I was a ballet dancer. I did other kinds of dance but ballet was my great love. But then it became clear, when I was 12, that my body wasn't going to be right. That's always a heartbreaking moment because there's nothing you can do about that. Your body is just not right. You don't have enough turnout. You're not built properly.
It's so hard for people to give up their cell phones or their ideas of being connected to everything all the time in order to get an immersive experience. That's the best way to make art. It's almost like you have to treat it like you're going into a submarine, and Noah Baumbach totally agrees with that. There's not a real other life that happens outside of the movie while it's being shot, which I like.
I love just seeing shots of New York inside of a fictional movie that are not controlled. I do not like shots with extras, I have to say. I don't mind extras in other scenes, but I love New York City streets just as they look. I don't even care if someone looks at the camera. It doesn't bother me.
I'm not someone who's an immigrant who's struggling in that way, but between New York and L.A., I had someone tell me very early on, "If you're going to be broke anywhere, it's better to be broke in L.A. At least the weather is nice." I was like, "You're right." I didn't take them up on that.
There's an economy in sports that I always think is a useful metaphor for acting. You have an objective. You're trying to win, and of course, you want to do well. You want to use good techniques so you enforce it, but also you don't do things you don't have to do. It's very economical, and I think that in acting the most economical way through a scene is always the best. It's active. There is the sense of the fight and you want to win.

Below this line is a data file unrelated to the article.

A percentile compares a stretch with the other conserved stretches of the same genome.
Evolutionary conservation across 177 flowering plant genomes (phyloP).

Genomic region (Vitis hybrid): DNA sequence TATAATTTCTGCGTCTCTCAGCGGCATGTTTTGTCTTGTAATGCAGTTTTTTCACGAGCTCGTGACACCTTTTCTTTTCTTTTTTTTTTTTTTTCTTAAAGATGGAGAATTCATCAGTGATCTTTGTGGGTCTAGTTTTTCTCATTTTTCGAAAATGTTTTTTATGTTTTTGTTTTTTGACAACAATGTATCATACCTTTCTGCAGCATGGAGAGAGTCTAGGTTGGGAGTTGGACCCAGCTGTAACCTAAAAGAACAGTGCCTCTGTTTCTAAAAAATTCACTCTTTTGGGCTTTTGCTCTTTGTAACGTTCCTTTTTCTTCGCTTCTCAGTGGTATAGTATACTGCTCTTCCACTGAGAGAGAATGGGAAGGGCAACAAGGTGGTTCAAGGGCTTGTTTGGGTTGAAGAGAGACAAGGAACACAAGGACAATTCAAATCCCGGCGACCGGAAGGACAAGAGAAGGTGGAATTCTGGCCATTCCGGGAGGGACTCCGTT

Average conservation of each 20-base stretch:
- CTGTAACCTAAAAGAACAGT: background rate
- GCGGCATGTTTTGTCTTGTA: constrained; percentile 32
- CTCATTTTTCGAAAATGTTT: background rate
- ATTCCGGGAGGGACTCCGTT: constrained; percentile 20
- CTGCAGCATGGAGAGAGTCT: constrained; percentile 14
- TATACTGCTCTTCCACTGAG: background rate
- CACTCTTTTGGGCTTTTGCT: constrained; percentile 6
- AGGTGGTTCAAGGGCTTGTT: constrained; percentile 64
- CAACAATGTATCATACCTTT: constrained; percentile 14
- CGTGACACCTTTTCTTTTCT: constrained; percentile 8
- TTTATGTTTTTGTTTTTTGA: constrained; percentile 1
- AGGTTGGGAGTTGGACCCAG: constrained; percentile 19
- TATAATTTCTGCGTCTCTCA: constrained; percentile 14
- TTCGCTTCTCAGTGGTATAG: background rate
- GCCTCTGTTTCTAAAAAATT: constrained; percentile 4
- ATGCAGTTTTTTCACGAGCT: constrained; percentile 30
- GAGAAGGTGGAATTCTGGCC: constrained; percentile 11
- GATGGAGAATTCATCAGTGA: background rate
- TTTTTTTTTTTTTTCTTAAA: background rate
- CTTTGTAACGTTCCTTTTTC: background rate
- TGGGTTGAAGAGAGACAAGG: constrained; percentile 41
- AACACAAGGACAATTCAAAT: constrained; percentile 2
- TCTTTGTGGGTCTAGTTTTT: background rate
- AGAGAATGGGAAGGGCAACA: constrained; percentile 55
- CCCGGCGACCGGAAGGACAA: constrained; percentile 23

I love New York, but it's a rough city. It's not dangerous now the way it was in the 70's or the 80's, but it's still a rough city. It's hard to hack it there. Life is harder than it is on the West Coast. To be able to deal with that, you have to have a lot of aspirational feelings pinned on being there.
I think any break-up from a long relationship has this accompanying feeling of who am I without this person. You feel like a half-person because you've integrated yourself into an idea of a couple for so long, and then teasing that out and finding out who you are without them, it just takes a while. It feels like an amputation.
Noah Baumbach does more takes than any director I've ever worked with. He runs a very quiet set and he runs a very hard working set. He has such an intense level of dedication to what's happening that he cultivates a group of people around him who have an equal level of dedication. Nobody asks, "When is lunch?" That's just not part of our sets. It's complete immersion. He has a 'no cell phone' rule. Nobody checks their cell phone. Nobody reads on set. It's like, "If you're there, you're there. If you're not on board with that, don't work... Read more »
When I did plays in high school and college, I never remember memorizing my lines, but once I had blocking, I had all my lines memorized. Once I had movement associated with words, it was fine. Before I had blocking, it was just text on a page. Once it became embodied, it was much easier.